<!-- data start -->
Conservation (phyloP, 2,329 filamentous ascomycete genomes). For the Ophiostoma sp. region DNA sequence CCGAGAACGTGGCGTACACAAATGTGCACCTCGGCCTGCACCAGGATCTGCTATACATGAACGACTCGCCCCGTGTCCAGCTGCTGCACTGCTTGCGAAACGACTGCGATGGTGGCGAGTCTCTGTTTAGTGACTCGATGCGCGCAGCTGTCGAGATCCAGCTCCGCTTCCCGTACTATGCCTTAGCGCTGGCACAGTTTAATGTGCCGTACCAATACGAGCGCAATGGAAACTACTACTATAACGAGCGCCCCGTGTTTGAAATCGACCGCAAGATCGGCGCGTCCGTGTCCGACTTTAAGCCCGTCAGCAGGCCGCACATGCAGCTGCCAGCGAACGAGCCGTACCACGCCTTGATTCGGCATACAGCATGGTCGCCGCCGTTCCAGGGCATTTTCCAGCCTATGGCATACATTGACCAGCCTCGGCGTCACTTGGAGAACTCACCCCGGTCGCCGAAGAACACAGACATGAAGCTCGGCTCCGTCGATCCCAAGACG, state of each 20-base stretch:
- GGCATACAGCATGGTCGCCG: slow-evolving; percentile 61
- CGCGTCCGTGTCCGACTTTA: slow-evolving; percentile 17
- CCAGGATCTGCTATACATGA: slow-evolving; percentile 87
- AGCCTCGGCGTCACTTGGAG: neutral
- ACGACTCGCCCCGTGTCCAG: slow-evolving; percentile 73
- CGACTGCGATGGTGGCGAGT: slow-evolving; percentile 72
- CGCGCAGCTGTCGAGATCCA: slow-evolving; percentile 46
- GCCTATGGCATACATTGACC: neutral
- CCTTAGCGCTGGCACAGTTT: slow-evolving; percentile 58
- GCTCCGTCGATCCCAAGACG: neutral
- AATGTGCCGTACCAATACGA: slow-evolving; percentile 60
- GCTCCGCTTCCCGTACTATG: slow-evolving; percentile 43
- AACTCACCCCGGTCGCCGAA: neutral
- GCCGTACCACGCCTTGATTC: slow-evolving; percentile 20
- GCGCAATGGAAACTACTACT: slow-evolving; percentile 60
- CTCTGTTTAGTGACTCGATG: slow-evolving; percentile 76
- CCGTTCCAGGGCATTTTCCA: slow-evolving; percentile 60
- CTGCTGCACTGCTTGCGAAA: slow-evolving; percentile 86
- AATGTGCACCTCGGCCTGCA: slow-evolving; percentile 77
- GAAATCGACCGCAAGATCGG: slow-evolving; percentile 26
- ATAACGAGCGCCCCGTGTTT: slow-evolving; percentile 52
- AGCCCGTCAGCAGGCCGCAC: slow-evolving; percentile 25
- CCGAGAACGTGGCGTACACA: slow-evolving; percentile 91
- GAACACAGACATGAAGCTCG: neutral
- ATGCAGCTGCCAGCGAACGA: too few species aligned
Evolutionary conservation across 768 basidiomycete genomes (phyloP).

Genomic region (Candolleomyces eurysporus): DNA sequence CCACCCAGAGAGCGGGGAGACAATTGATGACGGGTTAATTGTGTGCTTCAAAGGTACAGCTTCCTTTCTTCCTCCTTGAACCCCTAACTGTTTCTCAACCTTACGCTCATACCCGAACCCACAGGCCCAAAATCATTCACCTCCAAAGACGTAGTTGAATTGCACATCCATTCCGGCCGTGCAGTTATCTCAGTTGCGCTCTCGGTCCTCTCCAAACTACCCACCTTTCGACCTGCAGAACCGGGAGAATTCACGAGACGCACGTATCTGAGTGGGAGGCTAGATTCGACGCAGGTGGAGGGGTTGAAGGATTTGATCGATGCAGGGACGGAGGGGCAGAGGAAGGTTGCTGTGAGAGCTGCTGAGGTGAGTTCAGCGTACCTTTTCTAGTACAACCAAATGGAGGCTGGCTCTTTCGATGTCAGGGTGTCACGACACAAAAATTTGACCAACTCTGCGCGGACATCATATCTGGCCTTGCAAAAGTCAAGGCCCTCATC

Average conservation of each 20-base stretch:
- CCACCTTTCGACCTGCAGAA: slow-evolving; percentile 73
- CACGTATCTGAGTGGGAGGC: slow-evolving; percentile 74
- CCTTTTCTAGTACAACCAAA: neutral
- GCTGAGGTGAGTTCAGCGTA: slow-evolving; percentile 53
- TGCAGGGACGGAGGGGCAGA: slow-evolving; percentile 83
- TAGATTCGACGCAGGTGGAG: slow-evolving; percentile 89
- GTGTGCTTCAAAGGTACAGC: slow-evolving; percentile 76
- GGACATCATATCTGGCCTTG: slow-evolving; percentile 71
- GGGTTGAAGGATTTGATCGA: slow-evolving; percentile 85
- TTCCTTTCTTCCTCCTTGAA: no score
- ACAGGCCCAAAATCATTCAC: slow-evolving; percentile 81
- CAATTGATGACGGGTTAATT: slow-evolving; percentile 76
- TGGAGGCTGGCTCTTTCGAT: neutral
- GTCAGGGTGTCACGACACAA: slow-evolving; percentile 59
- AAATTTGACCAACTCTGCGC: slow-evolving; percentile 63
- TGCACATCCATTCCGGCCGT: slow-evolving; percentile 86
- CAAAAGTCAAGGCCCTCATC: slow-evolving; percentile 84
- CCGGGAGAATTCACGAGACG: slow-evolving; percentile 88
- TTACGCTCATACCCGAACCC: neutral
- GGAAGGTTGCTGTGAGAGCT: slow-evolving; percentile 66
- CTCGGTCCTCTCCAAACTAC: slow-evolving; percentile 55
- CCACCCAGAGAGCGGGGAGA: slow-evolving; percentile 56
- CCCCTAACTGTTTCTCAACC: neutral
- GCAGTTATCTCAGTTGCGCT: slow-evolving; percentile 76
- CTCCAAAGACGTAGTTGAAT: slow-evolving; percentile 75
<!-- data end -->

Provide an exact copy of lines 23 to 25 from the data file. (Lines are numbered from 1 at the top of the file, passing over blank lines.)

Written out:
- AGCCCGTCAGCAGGCCGCAC: slow-evolving; percentile 25
- CCGAGAACGTGGCGTACACA: slow-evolving; percentile 91
- GAACACAGACATGAAGCTCG: neutral